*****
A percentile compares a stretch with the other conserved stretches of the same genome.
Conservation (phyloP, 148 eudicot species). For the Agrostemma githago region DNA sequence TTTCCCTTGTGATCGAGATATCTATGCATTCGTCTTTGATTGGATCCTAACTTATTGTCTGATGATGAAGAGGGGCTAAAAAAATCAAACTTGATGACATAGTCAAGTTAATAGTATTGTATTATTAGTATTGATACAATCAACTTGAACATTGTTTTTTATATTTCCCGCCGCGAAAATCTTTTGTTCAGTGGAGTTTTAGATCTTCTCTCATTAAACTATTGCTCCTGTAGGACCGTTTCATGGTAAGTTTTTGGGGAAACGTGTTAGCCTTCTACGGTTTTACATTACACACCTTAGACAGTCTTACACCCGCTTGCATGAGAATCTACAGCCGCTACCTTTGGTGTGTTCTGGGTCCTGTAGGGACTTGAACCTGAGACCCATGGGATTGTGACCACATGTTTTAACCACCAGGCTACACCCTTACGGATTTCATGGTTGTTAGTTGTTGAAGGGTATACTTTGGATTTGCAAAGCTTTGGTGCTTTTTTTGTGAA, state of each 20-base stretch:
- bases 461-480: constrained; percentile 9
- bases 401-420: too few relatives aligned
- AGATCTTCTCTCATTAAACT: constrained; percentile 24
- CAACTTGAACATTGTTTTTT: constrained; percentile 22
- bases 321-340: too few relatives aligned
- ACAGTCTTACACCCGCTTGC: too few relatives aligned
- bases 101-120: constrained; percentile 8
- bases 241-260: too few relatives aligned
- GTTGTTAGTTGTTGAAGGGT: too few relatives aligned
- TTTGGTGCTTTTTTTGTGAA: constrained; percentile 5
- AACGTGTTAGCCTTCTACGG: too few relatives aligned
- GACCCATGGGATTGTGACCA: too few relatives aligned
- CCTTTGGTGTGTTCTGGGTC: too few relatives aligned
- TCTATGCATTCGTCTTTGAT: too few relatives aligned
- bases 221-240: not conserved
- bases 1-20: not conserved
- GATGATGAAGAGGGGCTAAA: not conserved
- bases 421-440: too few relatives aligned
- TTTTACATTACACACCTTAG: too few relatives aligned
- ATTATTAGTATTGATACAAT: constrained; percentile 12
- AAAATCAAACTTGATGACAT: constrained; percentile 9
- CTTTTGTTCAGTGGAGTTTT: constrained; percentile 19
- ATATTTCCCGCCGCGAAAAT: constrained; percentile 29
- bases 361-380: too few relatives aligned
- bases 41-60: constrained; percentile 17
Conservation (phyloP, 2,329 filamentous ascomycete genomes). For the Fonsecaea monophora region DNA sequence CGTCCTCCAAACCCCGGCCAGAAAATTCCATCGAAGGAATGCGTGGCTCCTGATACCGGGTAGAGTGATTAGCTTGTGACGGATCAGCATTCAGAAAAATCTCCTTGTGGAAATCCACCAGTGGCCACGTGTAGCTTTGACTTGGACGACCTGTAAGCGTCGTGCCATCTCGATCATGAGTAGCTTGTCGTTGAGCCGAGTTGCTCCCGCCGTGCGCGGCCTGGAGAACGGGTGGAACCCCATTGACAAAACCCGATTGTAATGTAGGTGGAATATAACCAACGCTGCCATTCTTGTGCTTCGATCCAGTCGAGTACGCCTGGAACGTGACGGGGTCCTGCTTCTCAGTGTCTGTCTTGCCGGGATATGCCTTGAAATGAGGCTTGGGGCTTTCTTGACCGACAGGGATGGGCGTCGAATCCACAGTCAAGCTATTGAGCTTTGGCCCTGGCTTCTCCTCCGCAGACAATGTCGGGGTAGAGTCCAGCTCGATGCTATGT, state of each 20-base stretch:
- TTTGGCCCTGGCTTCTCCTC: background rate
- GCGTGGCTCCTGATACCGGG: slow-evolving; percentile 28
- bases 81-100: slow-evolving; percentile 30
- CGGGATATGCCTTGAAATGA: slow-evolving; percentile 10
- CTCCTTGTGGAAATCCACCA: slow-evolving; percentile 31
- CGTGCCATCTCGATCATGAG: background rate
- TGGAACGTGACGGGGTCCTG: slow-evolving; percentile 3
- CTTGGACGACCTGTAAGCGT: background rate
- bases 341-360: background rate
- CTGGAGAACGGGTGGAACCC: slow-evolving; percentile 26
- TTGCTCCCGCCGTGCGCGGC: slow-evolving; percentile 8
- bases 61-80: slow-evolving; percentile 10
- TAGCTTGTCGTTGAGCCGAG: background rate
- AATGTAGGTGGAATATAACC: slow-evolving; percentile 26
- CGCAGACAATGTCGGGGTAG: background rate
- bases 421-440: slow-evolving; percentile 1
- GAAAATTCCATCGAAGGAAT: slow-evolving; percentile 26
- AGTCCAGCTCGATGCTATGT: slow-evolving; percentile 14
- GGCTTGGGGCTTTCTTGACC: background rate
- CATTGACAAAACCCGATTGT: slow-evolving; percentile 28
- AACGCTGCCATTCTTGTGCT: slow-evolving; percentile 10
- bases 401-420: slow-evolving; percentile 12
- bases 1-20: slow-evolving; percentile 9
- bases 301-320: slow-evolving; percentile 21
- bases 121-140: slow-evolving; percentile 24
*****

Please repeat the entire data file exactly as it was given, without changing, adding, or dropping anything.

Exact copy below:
A percentile compares a stretch with the other conserved stretches of the same genome.
Conservation (phyloP, 148 eudicot species). For the Agrostemma githago region DNA sequence TTTCCCTTGTGATCGAGATATCTATGCATTCGTCTTTGATTGGATCCTAACTTATTGTCTGATGATGAAGAGGGGCTAAAAAAATCAAACTTGATGACATAGTCAAGTTAATAGTATTGTATTATTAGTATTGATACAATCAACTTGAACATTGTTTTTTATATTTCCCGCCGCGAAAATCTTTTGTTCAGTGGAGTTTTAGATCTTCTCTCATTAAACTATTGCTCCTGTAGGACCGTTTCATGGTAAGTTTTTGGGGAAACGTGTTAGCCTTCTACGGTTTTACATTACACACCTTAGACAGTCTTACACCCGCTTGCATGAGAATCTACAGCCGCTACCTTTGGTGTGTTCTGGGTCCTGTAGGGACTTGAACCTGAGACCCATGGGATTGTGACCACATGTTTTAACCACCAGGCTACACCCTTACGGATTTCATGGTTGTTAGTTGTTGAAGGGTATACTTTGGATTTGCAAAGCTTTGGTGCTTTTTTTGTGAA, state of each 20-base stretch:
- bases 461-480: constrained; percentile 9
- bases 401-420: too few relatives aligned
- AGATCTTCTCTCATTAAACT: constrained; percentile 24
- CAACTTGAACATTGTTTTTT: constrained; percentile 22
- bases 321-340: too few relatives aligned
- ACAGTCTTACACCCGCTTGC: too few relatives aligned
- bases 101-120: constrained; percentile 8
- bases 241-260: too few relatives aligned
- GTTGTTAGTTGTTGAAGGGT: too few relatives aligned
- TTTGGTGCTTTTTTTGTGAA: constrained; percentile 5
- AACGTGTTAGCCTTCTACGG: too few relatives aligned
- GACCCATGGGATTGTGACCA: too few relatives aligned
- CCTTTGGTGTGTTCTGGGTC: too few relatives aligned
- TCTATGCATTCGTCTTTGAT: too few relatives aligned
- bases 221-240: not conserved
- bases 1-20: not conserved
- GATGATGAAGAGGGGCTAAA: not conserved
- bases 421-440: too few relatives aligned
- TTTTACATTACACACCTTAG: too few relatives aligned
- ATTATTAGTATTGATACAAT: constrained; percentile 12
- AAAATCAAACTTGATGACAT: constrained; percentile 9
- CTTTTGTTCAGTGGAGTTTT: constrained; percentile 19
- ATATTTCCCGCCGCGAAAAT: constrained; percentile 29
- bases 361-380: too few relatives aligned
- bases 41-60: constrained; percentile 17
Conservation (phyloP, 2,329 filamentous ascomycete genomes). For the Fonsecaea monophora region DNA sequence CGTCCTCCAAACCCCGGCCAGAAAATTCCATCGAAGGAATGCGTGGCTCCTGATACCGGGTAGAGTGATTAGCTTGTGACGGATCAGCATTCAGAAAAATCTCCTTGTGGAAATCCACCAGTGGCCACGTGTAGCTTTGACTTGGACGACCTGTAAGCGTCGTGCCATCTCGATCATGAGTAGCTTGTCGTTGAGCCGAGTTGCTCCCGCCGTGCGCGGCCTGGAGAACGGGTGGAACCCCATTGACAAAACCCGATTGTAATGTAGGTGGAATATAACCAACGCTGCCATTCTTGTGCTTCGATCCAGTCGAGTACGCCTGGAACGTGACGGGGTCCTGCTTCTCAGTGTCTGTCTTGCCGGGATATGCCTTGAAATGAGGCTTGGGGCTTTCTTGACCGACAGGGATGGGCGTCGAATCCACAGTCAAGCTATTGAGCTTTGGCCCTGGCTTCTCCTCCGCAGACAATGTCGGGGTAGAGTCCAGCTCGATGCTATGT, state of each 20-base stretch:
- TTTGGCCCTGGCTTCTCCTC: background rate
- GCGTGGCTCCTGATACCGGG: slow-evolving; percentile 28
- bases 81-100: slow-evolving; percentile 30
- CGGGATATGCCTTGAAATGA: slow-evolving; percentile 10
- CTCCTTGTGGAAATCCACCA: slow-evolving; percentile 31
- CGTGCCATCTCGATCATGAG: background rate
- TGGAACGTGACGGGGTCCTG: slow-evolving; percentile 3
- CTTGGACGACCTGTAAGCGT: background rate
- bases 341-360: background rate
- CTGGAGAACGGGTGGAACCC: slow-evolving; percentile 26
- TTGCTCCCGCCGTGCGCGGC: slow-evolving; percentile 8
- bases 61-80: slow-evolving; percentile 10
- TAGCTTGTCGTTGAGCCGAG: background rate
- AATGTAGGTGGAATATAACC: slow-evolving; percentile 26
- CGCAGACAATGTCGGGGTAG: background rate
- bases 421-440: slow-evolving; percentile 1
- GAAAATTCCATCGAAGGAAT: slow-evolving; percentile 26
- AGTCCAGCTCGATGCTATGT: slow-evolving; percentile 14
- GGCTTGGGGCTTTCTTGACC: background rate
- CATTGACAAAACCCGATTGT: slow-evolving; percentile 28
- AACGCTGCCATTCTTGTGCT: slow-evolving; percentile 10
- bases 401-420: slow-evolving; percentile 12
- bases 1-20: slow-evolving; percentile 9
- bases 301-320: slow-evolving; percentile 21
- bases 121-140: slow-evolving; percentile 24